Posted on November 15, 2012 by Guest Post


For What It's Worth is a service for members of the Oklahoma Homebuyer Education Association. We welcome your responses or other information you would like to share with us. Send items to Tricia Auberle at

The 65 people who attended the 9th Annual Homebuyer Education Conference got a few surprises as they learned things from our lending and government partners that had not been shared with us before. Without a doubt this conference, more than any previous homeownership conference in Oklahoma, informed us of new, substantive change that requires action on our part and coordination with our partners to enable more homeownership opportunities in Oklahoma. Among the challenges ahead:

The Dodd-Frank Wall Street Reform bill that created the new HUD Office of Housing Counseling also requires that office to certify individual counselors instead of agencies. Conference participants were able to provide input to HUD's Ashley McAskill. OHEA will be keeping in touch with HUD to provide additional input to them and determine how best to support our members throughout their certification process. Please note this is an ongoing process and will be sent out for public comment before it is finalized. We expect it to take most of 2013 before anything is implemented, and then HUD will give agencies time to come into compliance after that.

Certain types of programs utilizing HUD dollars will require HUD-approved housing counselor sign-offs. Again OHEA will work to identify more specific information and we will get it to you as it becomes available.

Oklahoma's revised Real Estate Broker Relationship Act eliminates cumbersome language about single-party brokers that tried to explain whose benefit the broker represented. Under the new law, brokers and associates have the same responsibilities in all transactions. The Act allows brokers and their associates to use the term "agent", abrogates the common law principles of agency, and exempts a party to a real estate transaction from being vicariously liable for the acts or omissions of a broker. The law took effect November 1.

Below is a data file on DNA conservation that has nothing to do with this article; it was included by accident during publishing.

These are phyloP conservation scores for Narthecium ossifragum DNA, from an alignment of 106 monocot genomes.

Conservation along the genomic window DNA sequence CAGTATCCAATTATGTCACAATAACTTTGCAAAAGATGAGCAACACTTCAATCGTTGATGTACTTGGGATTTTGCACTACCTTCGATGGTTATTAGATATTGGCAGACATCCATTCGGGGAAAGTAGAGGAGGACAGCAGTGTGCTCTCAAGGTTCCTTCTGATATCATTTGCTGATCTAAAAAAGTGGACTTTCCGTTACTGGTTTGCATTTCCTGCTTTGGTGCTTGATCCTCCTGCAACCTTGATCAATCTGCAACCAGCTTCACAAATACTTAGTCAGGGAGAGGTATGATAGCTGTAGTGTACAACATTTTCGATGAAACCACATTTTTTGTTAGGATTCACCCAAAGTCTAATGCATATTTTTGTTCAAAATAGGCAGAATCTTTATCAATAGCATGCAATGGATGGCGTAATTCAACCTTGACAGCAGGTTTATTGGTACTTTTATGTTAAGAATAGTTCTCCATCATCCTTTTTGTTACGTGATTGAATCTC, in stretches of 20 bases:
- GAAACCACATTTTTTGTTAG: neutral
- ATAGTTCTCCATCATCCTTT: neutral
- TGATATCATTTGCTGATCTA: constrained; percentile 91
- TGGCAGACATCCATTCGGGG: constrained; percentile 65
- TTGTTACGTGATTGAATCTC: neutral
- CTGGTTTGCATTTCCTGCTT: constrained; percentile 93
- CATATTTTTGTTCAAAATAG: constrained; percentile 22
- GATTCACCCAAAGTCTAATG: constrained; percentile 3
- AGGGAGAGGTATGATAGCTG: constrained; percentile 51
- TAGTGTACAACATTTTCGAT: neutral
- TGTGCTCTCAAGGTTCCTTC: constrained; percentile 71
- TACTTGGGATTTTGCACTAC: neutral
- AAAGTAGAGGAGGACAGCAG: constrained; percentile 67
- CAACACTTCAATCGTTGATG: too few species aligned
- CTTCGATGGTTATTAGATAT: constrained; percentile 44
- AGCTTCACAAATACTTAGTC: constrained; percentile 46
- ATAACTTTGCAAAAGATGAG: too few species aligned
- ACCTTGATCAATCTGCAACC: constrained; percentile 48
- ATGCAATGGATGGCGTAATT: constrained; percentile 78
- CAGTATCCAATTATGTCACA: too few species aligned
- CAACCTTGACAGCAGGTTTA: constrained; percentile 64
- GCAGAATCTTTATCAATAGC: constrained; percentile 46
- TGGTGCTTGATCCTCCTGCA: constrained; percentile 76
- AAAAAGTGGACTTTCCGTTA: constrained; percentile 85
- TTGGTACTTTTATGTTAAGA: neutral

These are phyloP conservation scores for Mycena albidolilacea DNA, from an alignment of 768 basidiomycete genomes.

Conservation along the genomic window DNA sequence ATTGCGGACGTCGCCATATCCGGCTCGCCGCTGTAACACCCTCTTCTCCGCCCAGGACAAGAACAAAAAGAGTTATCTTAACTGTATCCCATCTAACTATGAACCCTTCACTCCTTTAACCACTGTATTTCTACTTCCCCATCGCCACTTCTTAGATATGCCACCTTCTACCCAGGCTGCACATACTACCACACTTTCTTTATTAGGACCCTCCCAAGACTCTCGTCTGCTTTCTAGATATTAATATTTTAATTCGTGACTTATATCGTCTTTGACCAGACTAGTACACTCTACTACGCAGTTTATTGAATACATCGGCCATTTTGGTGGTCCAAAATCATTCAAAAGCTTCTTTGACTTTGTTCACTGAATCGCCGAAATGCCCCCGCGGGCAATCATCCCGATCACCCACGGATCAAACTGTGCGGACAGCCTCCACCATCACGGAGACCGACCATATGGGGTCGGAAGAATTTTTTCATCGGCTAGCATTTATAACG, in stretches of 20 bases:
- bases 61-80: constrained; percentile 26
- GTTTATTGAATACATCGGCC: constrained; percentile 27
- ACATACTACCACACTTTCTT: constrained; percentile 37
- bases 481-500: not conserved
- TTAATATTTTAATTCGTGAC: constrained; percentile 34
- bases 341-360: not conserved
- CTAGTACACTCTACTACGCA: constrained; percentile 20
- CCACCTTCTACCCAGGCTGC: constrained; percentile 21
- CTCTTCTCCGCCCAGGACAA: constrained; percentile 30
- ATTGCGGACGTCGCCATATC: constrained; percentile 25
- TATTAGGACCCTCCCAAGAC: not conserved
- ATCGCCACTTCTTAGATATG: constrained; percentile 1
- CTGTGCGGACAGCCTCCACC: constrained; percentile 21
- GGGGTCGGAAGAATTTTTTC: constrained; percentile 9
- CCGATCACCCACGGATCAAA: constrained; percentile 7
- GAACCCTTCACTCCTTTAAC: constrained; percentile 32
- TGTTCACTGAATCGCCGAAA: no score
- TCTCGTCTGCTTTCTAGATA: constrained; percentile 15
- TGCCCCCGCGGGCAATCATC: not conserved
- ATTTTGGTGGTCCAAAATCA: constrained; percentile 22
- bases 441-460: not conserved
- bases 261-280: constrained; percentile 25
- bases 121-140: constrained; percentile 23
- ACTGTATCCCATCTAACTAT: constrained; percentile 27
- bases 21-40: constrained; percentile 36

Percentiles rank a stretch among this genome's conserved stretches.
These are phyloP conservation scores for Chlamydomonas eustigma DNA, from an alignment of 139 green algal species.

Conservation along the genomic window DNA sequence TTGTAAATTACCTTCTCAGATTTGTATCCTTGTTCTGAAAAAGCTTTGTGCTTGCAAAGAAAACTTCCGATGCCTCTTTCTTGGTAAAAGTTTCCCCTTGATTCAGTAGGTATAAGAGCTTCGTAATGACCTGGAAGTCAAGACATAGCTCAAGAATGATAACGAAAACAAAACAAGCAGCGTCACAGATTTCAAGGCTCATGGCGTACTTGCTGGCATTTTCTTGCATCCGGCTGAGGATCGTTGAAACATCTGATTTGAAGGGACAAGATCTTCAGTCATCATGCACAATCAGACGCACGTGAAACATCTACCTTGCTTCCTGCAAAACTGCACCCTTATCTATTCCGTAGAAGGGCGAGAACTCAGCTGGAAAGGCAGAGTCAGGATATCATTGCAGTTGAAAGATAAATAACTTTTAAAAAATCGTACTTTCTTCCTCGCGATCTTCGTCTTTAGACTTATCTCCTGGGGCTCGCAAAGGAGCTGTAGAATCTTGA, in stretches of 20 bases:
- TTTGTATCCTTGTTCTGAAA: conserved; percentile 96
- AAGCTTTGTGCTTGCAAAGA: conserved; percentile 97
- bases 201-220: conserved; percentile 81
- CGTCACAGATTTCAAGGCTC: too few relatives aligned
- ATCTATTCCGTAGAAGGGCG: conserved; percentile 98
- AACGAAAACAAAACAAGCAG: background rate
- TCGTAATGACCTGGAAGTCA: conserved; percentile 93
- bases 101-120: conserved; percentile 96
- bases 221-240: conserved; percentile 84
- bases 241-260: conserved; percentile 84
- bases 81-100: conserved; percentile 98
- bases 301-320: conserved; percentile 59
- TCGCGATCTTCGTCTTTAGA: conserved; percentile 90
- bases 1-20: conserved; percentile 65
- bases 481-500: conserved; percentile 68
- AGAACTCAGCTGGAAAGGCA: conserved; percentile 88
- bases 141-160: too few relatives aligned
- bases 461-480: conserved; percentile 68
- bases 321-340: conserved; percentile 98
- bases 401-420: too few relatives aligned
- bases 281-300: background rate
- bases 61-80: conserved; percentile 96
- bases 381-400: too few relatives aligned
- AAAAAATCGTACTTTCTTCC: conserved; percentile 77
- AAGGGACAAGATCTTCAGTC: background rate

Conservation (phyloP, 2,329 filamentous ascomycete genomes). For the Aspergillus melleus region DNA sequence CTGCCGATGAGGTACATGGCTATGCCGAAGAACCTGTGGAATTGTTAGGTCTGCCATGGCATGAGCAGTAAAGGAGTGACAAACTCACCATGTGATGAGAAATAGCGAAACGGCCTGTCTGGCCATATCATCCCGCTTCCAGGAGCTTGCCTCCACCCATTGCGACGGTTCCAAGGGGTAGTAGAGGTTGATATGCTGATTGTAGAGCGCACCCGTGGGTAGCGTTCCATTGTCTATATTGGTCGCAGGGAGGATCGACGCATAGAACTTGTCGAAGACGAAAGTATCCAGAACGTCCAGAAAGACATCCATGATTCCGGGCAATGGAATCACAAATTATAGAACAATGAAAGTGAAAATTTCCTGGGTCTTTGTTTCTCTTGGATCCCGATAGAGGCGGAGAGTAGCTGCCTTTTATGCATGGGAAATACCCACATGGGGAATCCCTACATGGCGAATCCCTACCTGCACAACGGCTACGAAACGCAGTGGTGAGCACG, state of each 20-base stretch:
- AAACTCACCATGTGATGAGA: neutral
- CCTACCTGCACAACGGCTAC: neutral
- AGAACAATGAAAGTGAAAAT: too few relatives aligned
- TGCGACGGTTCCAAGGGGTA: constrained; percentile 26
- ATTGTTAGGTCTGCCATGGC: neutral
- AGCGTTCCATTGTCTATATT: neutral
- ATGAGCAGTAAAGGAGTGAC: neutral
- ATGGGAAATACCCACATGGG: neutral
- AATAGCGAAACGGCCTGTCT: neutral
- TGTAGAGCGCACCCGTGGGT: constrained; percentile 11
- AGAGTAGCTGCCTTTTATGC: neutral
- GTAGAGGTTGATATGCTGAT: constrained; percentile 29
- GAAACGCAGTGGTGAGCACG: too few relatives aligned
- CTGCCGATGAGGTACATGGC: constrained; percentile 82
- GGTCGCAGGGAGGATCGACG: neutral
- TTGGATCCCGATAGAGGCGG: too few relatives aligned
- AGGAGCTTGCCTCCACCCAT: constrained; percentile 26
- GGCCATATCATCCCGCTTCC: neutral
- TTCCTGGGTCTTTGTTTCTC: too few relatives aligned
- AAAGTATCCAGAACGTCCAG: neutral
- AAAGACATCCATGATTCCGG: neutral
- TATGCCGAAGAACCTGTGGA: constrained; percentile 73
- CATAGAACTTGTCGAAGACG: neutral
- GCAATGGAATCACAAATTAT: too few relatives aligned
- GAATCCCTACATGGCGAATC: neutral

Opportunities for energy efficiency mortgages and other beneficial homeownership programs are difficult to obtain because of a shortage of inspectors in Oklahoma and we will try to initiate a task force to identify inspection needs and resources to meet them.

Inventory levels on homes in Oklahoma are low. At one points there was a five-year supply of homes and a 5-year supply of lots for building. Now the supply is 5-6 months.

Lenders are concerned that increased fees to cover compliance with Dodd-Frank will result in an increased APR that would kick some loans into the "High-Cost" category. The "High Cost" designation means a second appraisal and mandatory housing counseling will be required, adding expense for the buyer and delaying the sale.

Once again I want to thank our conference sponsors, without whom the conference could not have taken place: First Mortgage Company, Oklahoma Housing Finance Agency, MidFirst Bank, OG&E, Rural Enterprises, Oklahoma State Home Builders Association, Oklahoma Bankers Association, Stratos Realty and USDA Rural Development.

The Oklahoma Homebuyer Education Association is supported, in part, by the Federal Home Loan Bank of Topeka. OHEA is administered by the Oklahoma Association of Community Action Agencies.

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